But it’s much easier to show what went wrong than it is to answer: What would you have done differently? Specifically, let’s say you are the OC who can signal a play in or you are the quarterback with a menu of checks and calls at the line. Your squad lines up in five wide, on third and goal (your team is leading), and the other team is showing a man blitz. Here’s what you see (the receivers are all covered down by guys showing man-to-man).

1_empty

You know they have at least a possible six guys to blitz against your five, if not more if they don’t cover down on one of the slots at the snap. Below is a diagram of the play Florida had called — a double smash concept. Note that the rule for the outside receiver’s in man is to convert the route to some kind of pivot route to the outside.

1_EMPTYSMASH

So what do you do here? Here is a non-exhaustive list of options. You make the call.

  1. Stick with the play as called. Although they have one more guy than you can block, your other guys should protect well, the QB should step up in the pocket, and throw the corner route (or another route) before the blitzer gets there. It was an execution problem.
  2. Call timeout. You can’t block all their guys, and have a bad playcall. Try again.
  3. Check to a short, three-step pass. Yes it is third and goal but better to throw a short completion with a chance to run it into the end zone.
  4. Check to a three step fade pass. You need to throw it into the end zone but don’t have time for any other play that gets it into the end zone.
  5. No need for a check, but the play should have a “sight-adjust” built in, where if the QB and receivers both read blitz they break off their route for a slant. Yes this read can get muddied against zone blitzes, but this is the right situation for it. Everyone should read this on the fly.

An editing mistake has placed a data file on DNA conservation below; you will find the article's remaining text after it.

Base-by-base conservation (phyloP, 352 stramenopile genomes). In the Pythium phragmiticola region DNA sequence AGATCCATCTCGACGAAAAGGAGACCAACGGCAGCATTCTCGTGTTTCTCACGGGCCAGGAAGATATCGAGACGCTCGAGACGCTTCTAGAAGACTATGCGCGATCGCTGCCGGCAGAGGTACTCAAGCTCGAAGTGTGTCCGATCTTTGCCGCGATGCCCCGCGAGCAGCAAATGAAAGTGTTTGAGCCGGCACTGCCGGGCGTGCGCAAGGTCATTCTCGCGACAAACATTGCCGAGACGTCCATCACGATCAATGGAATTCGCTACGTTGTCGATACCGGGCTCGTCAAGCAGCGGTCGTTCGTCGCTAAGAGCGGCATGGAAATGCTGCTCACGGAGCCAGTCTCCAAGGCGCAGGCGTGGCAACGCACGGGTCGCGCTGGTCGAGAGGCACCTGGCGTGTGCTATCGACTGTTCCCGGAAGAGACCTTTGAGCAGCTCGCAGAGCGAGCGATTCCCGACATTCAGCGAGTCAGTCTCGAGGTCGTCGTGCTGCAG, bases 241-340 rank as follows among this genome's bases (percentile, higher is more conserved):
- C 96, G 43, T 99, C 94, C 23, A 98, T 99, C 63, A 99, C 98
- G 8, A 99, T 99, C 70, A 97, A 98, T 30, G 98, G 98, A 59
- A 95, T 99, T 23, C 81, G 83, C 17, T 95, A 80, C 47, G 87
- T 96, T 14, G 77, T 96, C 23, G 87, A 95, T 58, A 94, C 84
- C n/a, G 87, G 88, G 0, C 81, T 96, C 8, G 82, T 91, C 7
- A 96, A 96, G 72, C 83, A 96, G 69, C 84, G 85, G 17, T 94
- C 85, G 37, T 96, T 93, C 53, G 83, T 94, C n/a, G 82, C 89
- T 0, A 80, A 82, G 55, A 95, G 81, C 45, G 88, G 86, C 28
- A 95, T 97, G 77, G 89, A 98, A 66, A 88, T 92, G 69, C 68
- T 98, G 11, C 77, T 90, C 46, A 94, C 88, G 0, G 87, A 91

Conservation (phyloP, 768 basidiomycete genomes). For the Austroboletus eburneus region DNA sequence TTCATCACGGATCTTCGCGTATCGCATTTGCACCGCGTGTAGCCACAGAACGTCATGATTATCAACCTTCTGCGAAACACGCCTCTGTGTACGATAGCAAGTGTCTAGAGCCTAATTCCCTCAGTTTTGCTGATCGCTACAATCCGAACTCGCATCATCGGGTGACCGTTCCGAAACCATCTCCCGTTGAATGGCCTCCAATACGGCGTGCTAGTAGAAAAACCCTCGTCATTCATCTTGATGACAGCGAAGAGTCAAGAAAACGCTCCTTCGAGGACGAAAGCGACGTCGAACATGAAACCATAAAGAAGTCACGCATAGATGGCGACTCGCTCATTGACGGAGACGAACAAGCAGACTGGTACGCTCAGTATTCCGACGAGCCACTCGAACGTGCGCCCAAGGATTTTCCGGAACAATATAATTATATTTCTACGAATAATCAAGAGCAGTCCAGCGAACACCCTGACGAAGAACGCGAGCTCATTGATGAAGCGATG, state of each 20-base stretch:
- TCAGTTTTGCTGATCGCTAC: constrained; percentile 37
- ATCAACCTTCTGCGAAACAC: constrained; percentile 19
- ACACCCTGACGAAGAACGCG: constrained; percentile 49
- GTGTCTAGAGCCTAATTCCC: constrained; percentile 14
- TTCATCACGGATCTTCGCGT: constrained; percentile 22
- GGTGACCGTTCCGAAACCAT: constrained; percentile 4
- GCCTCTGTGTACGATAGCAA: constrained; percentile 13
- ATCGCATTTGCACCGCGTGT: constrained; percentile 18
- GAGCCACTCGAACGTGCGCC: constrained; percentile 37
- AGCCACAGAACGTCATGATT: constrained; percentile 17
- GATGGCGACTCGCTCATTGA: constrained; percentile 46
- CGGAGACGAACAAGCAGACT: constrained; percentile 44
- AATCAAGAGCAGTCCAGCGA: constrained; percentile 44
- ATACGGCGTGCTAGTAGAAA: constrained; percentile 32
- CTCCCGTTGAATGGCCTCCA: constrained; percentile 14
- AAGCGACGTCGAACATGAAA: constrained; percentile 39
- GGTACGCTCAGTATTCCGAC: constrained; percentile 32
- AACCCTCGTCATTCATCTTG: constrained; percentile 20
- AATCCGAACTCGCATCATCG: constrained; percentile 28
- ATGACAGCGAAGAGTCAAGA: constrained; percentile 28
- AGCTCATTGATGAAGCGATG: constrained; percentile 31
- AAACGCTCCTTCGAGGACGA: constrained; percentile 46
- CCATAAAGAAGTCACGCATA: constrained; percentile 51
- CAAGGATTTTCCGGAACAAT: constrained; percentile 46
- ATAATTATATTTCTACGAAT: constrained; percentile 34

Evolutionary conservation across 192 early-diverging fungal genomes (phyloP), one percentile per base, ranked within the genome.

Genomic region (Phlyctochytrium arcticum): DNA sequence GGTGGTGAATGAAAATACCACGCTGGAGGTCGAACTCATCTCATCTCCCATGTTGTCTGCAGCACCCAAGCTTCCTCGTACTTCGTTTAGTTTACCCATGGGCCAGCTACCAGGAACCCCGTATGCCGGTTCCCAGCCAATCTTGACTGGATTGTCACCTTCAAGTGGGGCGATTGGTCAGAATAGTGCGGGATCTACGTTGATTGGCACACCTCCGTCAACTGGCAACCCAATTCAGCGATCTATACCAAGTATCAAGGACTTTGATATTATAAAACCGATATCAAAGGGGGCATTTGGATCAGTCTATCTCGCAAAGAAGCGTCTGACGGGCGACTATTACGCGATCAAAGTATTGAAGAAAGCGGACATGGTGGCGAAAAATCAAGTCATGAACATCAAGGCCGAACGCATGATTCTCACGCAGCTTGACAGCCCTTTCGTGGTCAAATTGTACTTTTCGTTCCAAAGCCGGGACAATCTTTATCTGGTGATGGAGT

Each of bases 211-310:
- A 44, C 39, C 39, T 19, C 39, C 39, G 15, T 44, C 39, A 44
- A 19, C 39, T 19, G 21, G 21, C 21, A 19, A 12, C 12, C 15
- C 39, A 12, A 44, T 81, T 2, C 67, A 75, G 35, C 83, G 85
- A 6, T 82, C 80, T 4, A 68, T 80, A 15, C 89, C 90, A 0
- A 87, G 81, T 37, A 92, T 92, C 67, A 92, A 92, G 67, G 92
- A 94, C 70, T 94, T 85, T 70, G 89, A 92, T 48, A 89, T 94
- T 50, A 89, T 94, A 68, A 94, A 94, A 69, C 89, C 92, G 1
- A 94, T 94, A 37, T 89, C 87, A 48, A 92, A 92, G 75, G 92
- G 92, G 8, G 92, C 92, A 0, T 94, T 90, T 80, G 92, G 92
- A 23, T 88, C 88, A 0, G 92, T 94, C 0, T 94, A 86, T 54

6. Check the play to a receiver screen. Same philosophy as the short pass — get it to an athlete with some room to run, though this time with some blockers.
  7. Check to a quarterback trap or draw. You have an excellent runner at quarterback, why not use him? Yes it is third and long but you avoid the dangerous play, and if you block the trap or draw right and their defenders are too aggressive, you might score.
  8. Stay with the same playcall, but make a call to shift one of the split receivers in tight to be an extra blocker. Yes they can always blitz one more than you can block, but might as well put on a full six-man gap scheme and force the extra rusher to come from further away.
  9. Shift a receiver in to act as a runningback for a more advanced run play, like the speed option or a zone read. This is basically a full audible with a change of formation and playcall. Note that the defense could adjust too, given this opportunity.
  10. Some other option I haven’t listed.

Now, no team would give their quarterback this many options at the line, but most teams give their quarterback the ability to get into at least three of these. Some (like the sight-adjust) is either built into the offense or it isn’t.

So what is it? You make the call.

Wild Bill: double coverage and drawing up plays in the dirt

belichickerSome interesting tidbits from the post-game pressers regarding Bill Belichick. First, his defensive tactics against the Falcons and how worried he was about Falcons tight-end Anthony Gonzalez:

Q: Can you talk about the job the defense did on Tony Gonzalez? He was a big topic of conversation this week.

Belichick: Well, he’s good. We devoted a lot of coverage to him. We doubled him a lot and he’s a guy — game plan-wise — that you’ve got to account for. You’ve got to put some coverage on him; he’s really hard to handle. Again, I thought our guys stepped up and did a good job on him. We doubled him plenty of times and he still caught the ball. He’s tough, but then we held up in some other spots as well. Terrence [Wheatley], Shawn [Springs] and Leigh [Bodden] really did a good job out there. We didn’t give them very much help and they stepped up to the challenge on a good group of receivers and did a competitive job. . . .

Q: Can you talk about the job Brandon McGowan did today? It looked like he was part of your coverage on Tony Gonzalez.

Belichick: Oh, he was. Brandon [McGowan], it seems like he does a good job for us every week in the kicking game and on defense. He’s involved in a lot of plays, makes tackles and is a good coverage player and he did. He had a lot of responsibility on Gonzalez today. But we put a lot of coverage on Tony, too, and I’m not taking anything away from the job Brandon did, but we gave him some help. I mean Gonzalez is almost impossible to matchup with. . . .